Savi Hensman
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Savi Hensman

It is worth noting that, according to the judgement, ‘If the Plaintiff was a gay man who ran a bakery business and the Defendants as Christians wanted him to bake a cake with the words “support heterosexual marriage” the Plaintiff would be required to do so as, otherwise; he would, according to the law be discriminating against the Defendants. This is not a law which is for one belief only but is equal to and for all.’ So it would appear that, if the judge is correct, a gay graphic designer could be required by law to produce posters urging… Read more »

Paul Hitchcock
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Paul Hitchcock

Years ago after a frosty ride across Exmoor, a nice warm bar refused to serve me tea and showed me the door because they ‘didn’t serve bikers’. Admittedly I was quite perplexed and upset about it at the time, but came to conclusion that since it was their business, they reserve the right to serve whom they like. Besides, there were other tea shops and bars who accepted motorcyclists close by in any case.
It’s about time the homosexual community grew up.

Paul Powers
Guest
Paul Powers

Peterpi, if this were about refusing to bake a wedding cake for a same-sex couple, I would agree with you. It’s just a cake. In this case, though, the bakery was asked to put a political message on a cake (“Support Gay Marriage”) with which the owners disagree. It’s my understanding that this ruling is based in part on a law unique to Northern Ireland that forbids discrimination based on political beliefs. The motivation for this law (preventing, for example, a merchant who’s in favor of NI remaining in the UK from refusing service to a customer who favors unification… Read more »

MarkBrunson
Guest

So, here it is again, across the ocean, this time. I understand Savi’s position, and am, frankly, torn. Private and public intersect in strange ways, where business is concerned. “We reserve the right to refuse service . . . ” is a rather hallowed tradition. The test for me came in the U. S. when riders were attached to various religious freedom bills that would require the business to post clearly and publicly to whom they would refuse service. If it were truly about conviction, this would have been welcomed by supporters of these religious freedom bills. It was roundly,… Read more »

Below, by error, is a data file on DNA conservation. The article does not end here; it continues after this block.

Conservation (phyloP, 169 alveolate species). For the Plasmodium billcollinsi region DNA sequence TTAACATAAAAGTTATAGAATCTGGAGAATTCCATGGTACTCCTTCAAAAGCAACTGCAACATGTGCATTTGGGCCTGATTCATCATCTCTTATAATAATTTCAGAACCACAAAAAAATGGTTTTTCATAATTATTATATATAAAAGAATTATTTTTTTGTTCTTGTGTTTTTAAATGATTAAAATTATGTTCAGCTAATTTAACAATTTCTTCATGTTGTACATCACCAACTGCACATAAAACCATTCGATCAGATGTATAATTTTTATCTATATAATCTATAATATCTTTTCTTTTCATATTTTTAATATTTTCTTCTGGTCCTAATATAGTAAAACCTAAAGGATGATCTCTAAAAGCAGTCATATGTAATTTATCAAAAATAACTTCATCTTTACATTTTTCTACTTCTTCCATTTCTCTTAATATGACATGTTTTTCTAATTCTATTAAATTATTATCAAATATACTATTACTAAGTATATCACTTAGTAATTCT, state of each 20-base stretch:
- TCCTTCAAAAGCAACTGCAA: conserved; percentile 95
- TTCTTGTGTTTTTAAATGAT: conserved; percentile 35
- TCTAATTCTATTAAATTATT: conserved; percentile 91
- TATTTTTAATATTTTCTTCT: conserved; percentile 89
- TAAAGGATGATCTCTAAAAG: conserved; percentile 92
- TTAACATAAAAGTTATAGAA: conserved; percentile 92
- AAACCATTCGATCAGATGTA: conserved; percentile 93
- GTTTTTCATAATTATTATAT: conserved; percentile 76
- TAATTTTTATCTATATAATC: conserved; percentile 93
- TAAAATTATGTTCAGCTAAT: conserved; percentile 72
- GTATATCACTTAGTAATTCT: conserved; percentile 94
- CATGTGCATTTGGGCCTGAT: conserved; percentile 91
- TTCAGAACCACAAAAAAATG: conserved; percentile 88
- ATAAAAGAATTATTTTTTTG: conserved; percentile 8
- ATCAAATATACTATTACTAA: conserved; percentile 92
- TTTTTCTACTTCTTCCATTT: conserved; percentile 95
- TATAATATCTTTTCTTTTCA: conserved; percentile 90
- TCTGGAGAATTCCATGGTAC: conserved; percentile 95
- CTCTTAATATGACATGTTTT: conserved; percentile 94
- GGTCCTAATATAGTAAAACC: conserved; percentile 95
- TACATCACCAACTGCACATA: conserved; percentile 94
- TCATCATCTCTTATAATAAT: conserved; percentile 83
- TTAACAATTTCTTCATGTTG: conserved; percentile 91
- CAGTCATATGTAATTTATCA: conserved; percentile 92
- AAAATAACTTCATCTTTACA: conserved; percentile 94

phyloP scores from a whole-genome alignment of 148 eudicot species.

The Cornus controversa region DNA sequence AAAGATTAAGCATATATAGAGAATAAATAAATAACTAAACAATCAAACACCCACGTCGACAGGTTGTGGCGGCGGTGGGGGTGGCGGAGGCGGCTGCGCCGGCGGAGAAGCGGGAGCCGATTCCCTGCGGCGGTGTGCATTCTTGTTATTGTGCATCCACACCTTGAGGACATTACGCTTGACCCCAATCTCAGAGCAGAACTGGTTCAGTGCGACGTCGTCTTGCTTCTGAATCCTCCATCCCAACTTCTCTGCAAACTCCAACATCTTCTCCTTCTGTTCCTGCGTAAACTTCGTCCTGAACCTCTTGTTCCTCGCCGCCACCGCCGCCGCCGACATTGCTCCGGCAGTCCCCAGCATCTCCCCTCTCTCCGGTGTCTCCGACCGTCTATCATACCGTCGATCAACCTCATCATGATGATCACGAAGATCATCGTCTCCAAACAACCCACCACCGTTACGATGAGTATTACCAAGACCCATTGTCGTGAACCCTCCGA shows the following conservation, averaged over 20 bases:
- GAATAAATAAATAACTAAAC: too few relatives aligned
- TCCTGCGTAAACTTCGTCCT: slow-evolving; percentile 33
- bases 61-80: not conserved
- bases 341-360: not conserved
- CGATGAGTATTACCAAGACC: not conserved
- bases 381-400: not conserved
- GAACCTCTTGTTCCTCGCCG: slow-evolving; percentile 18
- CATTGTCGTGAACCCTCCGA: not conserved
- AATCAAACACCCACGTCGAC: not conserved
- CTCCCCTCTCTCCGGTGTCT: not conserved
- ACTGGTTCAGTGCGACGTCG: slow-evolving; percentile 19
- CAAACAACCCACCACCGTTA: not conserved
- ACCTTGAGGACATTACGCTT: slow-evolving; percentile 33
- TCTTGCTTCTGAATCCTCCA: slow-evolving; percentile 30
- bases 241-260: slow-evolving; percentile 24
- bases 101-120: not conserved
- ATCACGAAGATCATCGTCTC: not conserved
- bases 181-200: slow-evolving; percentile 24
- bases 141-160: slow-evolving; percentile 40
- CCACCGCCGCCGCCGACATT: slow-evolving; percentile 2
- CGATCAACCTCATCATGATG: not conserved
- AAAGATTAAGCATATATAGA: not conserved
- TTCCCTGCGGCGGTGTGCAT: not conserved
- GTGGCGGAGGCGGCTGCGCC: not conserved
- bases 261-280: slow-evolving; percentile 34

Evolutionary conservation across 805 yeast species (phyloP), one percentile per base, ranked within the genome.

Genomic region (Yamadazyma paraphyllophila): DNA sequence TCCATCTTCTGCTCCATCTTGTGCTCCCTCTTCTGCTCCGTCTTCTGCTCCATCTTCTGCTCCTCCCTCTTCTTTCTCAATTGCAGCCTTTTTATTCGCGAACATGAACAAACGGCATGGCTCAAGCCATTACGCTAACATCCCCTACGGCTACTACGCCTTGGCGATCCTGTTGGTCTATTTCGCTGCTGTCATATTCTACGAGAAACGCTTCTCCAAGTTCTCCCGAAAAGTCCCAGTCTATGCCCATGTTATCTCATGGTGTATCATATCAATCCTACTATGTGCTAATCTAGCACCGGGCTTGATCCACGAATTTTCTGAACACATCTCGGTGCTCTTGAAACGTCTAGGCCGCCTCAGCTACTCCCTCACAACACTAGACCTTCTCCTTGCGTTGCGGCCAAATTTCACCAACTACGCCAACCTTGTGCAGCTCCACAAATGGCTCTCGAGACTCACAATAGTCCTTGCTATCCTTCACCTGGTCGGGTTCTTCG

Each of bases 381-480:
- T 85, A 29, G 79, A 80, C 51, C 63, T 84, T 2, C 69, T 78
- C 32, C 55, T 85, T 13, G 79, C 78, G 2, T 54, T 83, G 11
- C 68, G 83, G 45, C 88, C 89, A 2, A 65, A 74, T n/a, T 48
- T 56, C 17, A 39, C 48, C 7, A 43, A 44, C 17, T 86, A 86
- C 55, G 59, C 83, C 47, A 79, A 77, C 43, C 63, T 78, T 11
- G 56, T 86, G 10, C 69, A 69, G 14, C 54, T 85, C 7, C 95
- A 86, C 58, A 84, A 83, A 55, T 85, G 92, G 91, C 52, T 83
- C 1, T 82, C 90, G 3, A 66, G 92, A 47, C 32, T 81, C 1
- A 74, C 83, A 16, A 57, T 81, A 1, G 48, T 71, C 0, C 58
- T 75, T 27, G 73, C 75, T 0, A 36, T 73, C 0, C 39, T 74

Erika Baker
Guest
Erika Baker

Savi,
“So it would appear that, if the judge is correct, a gay graphic designer could be required by law to produce posters urging people to ‘Defend traditional marriage’. This does not seem like much of a victory for freedom.”

But that’s exactly the point. Northern Ireland with its political history has, rightly for its context, decided that political expression is to be protected.
And that means all political expression. And yes, that’s freedom.

I just wish people offering commercial services stopped believing they’re “promoting” or “condoning” anything by serving a customer.

Thomas Renz
Guest

Like Mark Brunson, I am torn. I do not find the first part of the judgement persuasive and have explained on my blog why. The second seems to me to have greater force and maybe within NI law is the right decision. But as Savi pointed out it is not as simple as “The bakery is providing a public service for money. This renders it liable to provide what the customer want.” Whatever the customer want? There is a difference between, on the one hand, refusing to sell to a customer one of the products that your company sells and,… Read more »

magistra
Guest

On the political issue, it’s about political discrimination, i.e. differential treatment of political views. So I think it would be perfectly legal for a bakery (or a printshop etc) to have a blanket policy that “We will not decorate cakes for political causes” or “We will not print offensive slogans on our T-shirts” and not be held to be discriminatory. What you can’t do in Northern Ireland is say “we’ll decorate cakes with Catholic symbols but not Protestant ones” or (anywhere in the UK) say “we’ll print T-shirts saying ‘Adam loves Eve’ but not ones saying ‘Adam loves Steve’ because… Read more »